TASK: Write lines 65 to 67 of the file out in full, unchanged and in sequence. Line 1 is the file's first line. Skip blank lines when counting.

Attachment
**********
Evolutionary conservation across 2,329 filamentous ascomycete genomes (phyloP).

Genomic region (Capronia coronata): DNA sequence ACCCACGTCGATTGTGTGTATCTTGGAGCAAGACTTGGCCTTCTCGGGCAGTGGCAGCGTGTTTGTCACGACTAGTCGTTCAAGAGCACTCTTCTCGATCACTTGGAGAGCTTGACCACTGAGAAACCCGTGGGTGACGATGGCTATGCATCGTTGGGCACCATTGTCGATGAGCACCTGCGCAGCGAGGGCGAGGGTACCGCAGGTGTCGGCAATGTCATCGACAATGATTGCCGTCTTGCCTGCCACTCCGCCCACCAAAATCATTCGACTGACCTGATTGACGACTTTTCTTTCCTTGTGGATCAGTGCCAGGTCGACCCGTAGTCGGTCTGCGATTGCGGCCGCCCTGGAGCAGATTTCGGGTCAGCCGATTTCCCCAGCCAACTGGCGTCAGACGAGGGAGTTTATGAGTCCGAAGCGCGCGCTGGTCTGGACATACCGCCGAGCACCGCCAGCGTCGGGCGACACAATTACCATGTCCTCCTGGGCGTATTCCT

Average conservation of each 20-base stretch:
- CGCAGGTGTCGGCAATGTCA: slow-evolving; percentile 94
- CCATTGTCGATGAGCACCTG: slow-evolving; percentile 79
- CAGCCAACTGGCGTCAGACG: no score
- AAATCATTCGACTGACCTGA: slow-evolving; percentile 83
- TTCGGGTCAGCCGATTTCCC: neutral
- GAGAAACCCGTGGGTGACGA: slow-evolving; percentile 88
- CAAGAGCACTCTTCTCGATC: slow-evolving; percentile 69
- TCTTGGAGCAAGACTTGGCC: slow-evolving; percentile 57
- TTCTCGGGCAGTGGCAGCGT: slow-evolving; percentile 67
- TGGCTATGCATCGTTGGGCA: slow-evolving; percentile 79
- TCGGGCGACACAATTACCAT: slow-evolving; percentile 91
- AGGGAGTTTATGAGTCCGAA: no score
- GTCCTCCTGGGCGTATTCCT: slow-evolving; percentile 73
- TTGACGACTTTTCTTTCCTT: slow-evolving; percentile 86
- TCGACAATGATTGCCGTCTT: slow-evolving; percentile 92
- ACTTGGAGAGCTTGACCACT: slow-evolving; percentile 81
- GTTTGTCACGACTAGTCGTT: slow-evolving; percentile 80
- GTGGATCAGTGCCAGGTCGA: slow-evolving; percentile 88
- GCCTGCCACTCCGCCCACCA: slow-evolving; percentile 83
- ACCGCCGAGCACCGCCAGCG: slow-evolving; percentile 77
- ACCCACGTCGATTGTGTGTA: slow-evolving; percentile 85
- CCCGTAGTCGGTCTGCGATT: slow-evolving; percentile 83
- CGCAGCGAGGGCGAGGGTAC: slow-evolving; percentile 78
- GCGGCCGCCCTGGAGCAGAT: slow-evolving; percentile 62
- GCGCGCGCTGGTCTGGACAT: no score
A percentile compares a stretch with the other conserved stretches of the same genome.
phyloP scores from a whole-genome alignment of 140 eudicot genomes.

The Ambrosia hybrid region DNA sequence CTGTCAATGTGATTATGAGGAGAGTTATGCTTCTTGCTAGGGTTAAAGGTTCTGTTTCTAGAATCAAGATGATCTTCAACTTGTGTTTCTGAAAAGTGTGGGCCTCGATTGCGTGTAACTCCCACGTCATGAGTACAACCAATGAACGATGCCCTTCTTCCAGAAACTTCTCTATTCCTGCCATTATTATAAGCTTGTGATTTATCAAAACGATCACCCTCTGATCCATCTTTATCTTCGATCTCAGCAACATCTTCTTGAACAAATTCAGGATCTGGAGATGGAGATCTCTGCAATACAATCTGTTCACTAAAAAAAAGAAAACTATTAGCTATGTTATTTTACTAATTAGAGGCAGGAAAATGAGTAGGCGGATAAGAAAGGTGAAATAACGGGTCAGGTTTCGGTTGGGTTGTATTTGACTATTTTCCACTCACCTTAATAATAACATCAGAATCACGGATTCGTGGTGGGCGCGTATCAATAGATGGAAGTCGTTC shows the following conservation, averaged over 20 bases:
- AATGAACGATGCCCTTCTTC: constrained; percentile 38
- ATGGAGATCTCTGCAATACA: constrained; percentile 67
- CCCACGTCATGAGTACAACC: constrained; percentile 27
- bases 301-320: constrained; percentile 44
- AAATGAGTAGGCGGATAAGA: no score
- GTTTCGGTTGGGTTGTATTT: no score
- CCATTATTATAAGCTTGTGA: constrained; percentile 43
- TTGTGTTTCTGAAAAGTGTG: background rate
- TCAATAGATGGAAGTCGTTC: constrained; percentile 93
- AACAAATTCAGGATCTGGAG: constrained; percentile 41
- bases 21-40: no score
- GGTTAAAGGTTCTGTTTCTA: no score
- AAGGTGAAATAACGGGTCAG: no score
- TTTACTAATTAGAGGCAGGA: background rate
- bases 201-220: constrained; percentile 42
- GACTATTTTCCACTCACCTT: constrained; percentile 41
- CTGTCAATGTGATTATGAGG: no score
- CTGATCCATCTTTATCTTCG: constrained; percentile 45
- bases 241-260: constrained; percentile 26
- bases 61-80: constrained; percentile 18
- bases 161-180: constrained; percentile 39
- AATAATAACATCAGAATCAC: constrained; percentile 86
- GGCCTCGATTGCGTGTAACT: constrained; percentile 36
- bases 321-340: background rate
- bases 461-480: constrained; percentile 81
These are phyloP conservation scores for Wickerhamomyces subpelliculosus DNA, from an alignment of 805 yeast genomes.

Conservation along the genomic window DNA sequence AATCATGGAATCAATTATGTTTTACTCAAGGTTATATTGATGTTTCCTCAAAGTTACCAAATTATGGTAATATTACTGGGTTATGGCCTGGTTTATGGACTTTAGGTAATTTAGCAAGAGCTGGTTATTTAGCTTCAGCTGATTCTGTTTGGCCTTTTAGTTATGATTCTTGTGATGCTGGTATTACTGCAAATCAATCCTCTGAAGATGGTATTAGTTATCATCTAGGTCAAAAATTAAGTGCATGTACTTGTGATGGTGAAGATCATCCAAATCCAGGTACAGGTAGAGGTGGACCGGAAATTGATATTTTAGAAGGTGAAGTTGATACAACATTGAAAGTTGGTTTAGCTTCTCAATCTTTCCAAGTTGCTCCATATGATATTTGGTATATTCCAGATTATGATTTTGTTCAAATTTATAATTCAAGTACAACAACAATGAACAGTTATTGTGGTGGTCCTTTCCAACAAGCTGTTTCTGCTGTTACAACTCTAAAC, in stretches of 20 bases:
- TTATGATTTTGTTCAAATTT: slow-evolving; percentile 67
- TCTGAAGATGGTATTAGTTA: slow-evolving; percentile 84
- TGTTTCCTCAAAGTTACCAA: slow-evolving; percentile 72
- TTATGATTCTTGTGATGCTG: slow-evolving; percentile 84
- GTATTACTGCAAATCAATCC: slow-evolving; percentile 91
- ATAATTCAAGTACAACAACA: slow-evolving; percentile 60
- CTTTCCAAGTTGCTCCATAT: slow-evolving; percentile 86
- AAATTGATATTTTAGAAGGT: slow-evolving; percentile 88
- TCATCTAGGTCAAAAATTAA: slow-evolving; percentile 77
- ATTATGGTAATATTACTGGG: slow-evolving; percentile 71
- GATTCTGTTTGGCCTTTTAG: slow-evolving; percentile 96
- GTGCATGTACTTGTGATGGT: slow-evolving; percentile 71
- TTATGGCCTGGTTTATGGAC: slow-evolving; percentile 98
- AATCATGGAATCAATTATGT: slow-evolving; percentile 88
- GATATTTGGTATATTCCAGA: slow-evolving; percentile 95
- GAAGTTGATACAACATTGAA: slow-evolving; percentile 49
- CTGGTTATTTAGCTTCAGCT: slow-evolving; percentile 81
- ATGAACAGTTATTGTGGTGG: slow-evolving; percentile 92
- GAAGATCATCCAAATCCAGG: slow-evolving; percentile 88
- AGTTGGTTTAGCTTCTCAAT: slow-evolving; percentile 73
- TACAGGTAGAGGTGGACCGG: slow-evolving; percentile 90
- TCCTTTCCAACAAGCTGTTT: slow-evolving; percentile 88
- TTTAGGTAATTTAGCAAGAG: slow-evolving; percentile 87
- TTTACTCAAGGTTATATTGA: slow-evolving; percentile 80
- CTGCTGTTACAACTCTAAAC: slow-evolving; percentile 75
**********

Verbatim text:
- CTTTCCAAGTTGCTCCATAT: slow-evolving; percentile 86
- AAATTGATATTTTAGAAGGT: slow-evolving; percentile 88
- TCATCTAGGTCAAAAATTAA: slow-evolving; percentile 77